Structure-function studies on Clostridium difficile anti-sigma factor TcdC
Incidences of C. difficile infections have
increased dramatically in the past decade due to the spread of a
As the causative agent of pseudomembranous colitis and antibiotic associated diarrhea, Clostridium difficile is an important health care- associated pathogen. Two large toxin proteins, encoded by the tcdA and tcdB genes are the primary virulence factors that determine the severity of the disease. The toxin genes are positively regulated by TcdR, an alternate sigma factor and are negatively regulated by TcdC, an anti sigma factor. During the current decade there has been a dramatic increase in the incidence and severity of C. difficile infections due to the emergence of an unique C. difficile isolate. This hyper toxigenic strains carry mutations in tcdC gene that results in truncated TcdC proteins. This defective toxin gene negative regulator was speculated to be responsible for the high toxin production in these epidemic strains. Despite TcdC's importance in C. difficile pathogenesis, very little is known about its structure and function. TcdC is a small acidic protein with an amino terminal transmembrane domain and a central coiled coil domain. We have created different tcdC constructs with defined deletions in specific domains.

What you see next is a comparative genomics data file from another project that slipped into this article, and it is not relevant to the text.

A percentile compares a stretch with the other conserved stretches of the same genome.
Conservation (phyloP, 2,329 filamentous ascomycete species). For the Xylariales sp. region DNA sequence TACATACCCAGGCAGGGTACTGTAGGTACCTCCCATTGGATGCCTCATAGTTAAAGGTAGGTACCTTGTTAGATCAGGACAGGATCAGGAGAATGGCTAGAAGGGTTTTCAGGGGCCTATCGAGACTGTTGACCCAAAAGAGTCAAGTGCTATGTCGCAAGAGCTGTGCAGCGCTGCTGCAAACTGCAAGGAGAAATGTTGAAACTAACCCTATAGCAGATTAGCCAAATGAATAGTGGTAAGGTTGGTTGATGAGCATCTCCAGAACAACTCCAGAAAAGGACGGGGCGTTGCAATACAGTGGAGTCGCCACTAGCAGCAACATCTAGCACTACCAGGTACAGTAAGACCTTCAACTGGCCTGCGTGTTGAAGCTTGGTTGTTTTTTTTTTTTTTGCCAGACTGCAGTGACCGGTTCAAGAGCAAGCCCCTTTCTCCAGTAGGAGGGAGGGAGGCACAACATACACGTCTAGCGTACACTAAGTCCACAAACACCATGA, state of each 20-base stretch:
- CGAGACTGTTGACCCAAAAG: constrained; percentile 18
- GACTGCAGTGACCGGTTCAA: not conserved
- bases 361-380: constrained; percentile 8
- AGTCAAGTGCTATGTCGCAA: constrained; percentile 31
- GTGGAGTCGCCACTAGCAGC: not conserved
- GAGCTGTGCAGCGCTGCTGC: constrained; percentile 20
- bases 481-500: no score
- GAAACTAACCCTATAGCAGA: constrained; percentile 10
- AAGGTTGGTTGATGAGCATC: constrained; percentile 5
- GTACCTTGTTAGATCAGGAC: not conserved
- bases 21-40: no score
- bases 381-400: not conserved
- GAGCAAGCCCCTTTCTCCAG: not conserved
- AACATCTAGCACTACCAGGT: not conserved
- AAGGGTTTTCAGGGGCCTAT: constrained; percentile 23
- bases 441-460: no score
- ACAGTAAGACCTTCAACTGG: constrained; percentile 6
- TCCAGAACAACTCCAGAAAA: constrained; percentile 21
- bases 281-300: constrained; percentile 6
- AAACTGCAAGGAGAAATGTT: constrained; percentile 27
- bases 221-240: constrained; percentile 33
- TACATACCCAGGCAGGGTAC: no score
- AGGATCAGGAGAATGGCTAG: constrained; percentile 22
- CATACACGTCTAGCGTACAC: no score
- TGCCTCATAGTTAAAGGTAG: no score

In Specific Aim 1, we will test the effect of TcdC variants on toxin gene transcription. We will purify TcdC protein variants and will test their ability to interfere with the TcdR mediated in vitro transcriptions of tcdA and tcdB promoters. In this aim we propose to map the TcdC domain that is critical in its function as a negative regulator.
In Specific Aim 2, we will purify TcdC variants in large scale for crystallization studies. Significance: Determining crystal structure of TcdC and defining its active domain for toxin repression will give more information on its structure and function, which will advance our knowledge in C. difficile toxin gene regulation. It will further help us to find new ways to control and prevent the C. difficile associated disease.
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This project is supported by grants from the National Center for Research Resources (5 P20 RR017708) and the National Institute of General Medical Sciences (8 P20 GM 103420).